That impatience was on display in Justice Sonia Sotomayor’s dissent from the Supreme Court’s recent granting of a temporary reprieve to Wheaton College as its challenge to mandate-related regulations continues. Sotomayor felt the need to whip up a lengthy opinion to the reprieve, expressing exasperation with the Christian college for failing to appreciate sufficiently the Obama administration’s “accommodation” for religiously-affiliated groups.

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The Obama Watch

Obama Can’t Fix Immigration By Himself

By 7.9.14

On Monday, Major Garrett penned a fascinating piece at the Atlantic about a White House meeting on June 30 between President Barack Obama and a host of leftist pro-amnesty groups including the Center for American Progress, the Service Employees International Union, the National Immigration Law Center, and the Leadership Council on Civil Rights.

According to Garrett, Obama did most of the talking, promising the groups that he would take executive action to slow deportations and grant legal status to millions of undocumented workers. Obama also said he would criticize Congress for its lack of action on immigration reform, ignoring the fact nobody on Capitol Hill trusts the president to carry out any laws they’d pass.

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Letter From Paris

France’s Simmering Intifada

By From the July/August 2014 issue

When gendarmes arrested seven Muslim militants in Strasbourg in a pre-dawn sweep last May, it was the first major move in the government’s stepped-up attempt to stem the flow of French jihadists to Syria to join al Qaeda’s fight against Bashar al-Assad. Not that France has any interest in propping up his regime, au contraire. Rather, French authorities have reason to fear that when they return battle-hardened from Syria, as the seven had, they will put their guerrilla training to deadly use in the restive Arab barrios of Paris, Lyons, Marseilles, and other major cities.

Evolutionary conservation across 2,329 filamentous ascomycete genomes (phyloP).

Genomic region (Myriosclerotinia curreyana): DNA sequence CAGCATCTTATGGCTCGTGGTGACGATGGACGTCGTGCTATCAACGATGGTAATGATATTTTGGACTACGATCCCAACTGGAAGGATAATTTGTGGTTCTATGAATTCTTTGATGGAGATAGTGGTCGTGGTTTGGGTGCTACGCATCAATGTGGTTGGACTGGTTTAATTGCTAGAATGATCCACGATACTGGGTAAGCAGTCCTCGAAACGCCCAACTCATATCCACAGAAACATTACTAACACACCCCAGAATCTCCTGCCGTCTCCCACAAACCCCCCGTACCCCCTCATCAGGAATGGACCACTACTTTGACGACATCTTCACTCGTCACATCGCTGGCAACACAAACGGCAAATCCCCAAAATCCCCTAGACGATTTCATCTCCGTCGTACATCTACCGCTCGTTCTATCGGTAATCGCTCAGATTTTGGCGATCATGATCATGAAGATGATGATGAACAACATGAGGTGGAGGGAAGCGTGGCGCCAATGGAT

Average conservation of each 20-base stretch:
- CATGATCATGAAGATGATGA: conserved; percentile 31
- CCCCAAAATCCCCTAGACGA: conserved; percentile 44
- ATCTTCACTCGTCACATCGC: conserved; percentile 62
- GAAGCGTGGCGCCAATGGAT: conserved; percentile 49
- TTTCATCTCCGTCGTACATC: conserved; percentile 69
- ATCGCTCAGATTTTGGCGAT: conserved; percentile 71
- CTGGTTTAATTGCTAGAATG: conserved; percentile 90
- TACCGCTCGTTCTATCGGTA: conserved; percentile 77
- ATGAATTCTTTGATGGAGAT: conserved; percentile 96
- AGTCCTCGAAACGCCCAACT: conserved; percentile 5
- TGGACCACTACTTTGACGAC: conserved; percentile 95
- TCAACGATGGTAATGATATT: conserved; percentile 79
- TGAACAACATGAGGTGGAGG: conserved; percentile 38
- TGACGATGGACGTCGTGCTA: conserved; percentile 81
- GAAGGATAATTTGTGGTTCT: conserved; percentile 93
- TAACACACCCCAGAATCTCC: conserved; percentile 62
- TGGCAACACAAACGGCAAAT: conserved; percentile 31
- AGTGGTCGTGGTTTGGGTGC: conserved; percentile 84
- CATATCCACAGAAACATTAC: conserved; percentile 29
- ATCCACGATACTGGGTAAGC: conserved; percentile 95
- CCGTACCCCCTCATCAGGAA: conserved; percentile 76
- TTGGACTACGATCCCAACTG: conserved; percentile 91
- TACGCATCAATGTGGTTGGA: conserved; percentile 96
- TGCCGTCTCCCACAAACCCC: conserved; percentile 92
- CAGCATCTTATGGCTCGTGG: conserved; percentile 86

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Ben Stein's Diary

Sandpoint When It Shimmers

By 7.8.14

Monday, July 7
Another perfect day in Sandpoint. Instead of my usual late sleep, I got up, had a modest breakfast, and went for a walk along City Beach. Hardly anyone was there and the lake was glass. I was sitting at a table looking at the water when a woman with her gray hair tied in a pony tail — always a bad sign — sat down unbidden across from me. Another bad sign.

“You’re Ben,” she said. “Right?”

“Right.”

“I used to see you around and now I never do,” she said. “I used to see you on TV and now I never do.”

“I’m on quite a lot,” I said. “Fox, CNN, CBS. Many places.”

“In fact,” the woman said, “I thought you were dead.”

“Why on earth would you think I was dead?”

“Because I haven’t seen you on TV for such a long time,” she said.

“I just told you I am often on,” I said. “Besides, I suppose there are people who are both not on TV and not dead.”

The woman drew a heavy sigh. “Would you like to have breakfast with me?” she asked.

“No, thank you.”

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Politics

Donor Controversies Hit ‘Mississippi Conservatives’

By 7.8.14

The headline in the New York Times over the weekend was straightforward: “Unease in G.O.P. Over Mississippi Tea Party Anger”:

The stormy aftermath of Mississippi’s Republican Senate runoff has sent Tea Party conservatives around the country to the ramparts, raising the prospect of a prolonged battle that holds the potential to depress conservative turnout in November in Mississippi — and possibly beyond.

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Special Report

The Pied Piper of Permisos

By 7.8.14

It’s beginning to sink in with the intelligentsia: The flood of illegal aliens (yes, I said “illegal”) and particularly the tsunami of children traveling alone — parents risking their youngsters’ lives by sending them from Central America through gang-ravaged Mexico — threatens to turn the immigration debate into a major political liability for Democrats in November.

While immigration is typically low on the list of issues Americans care most about, it was to be a trump card for the left in turning out otherwise apathetic or demoralized Hispanic and liberal voters four months from now. But, as seems to be the result of almost every Obama administration policy, reality is blowing up the best laid plans of the DNC.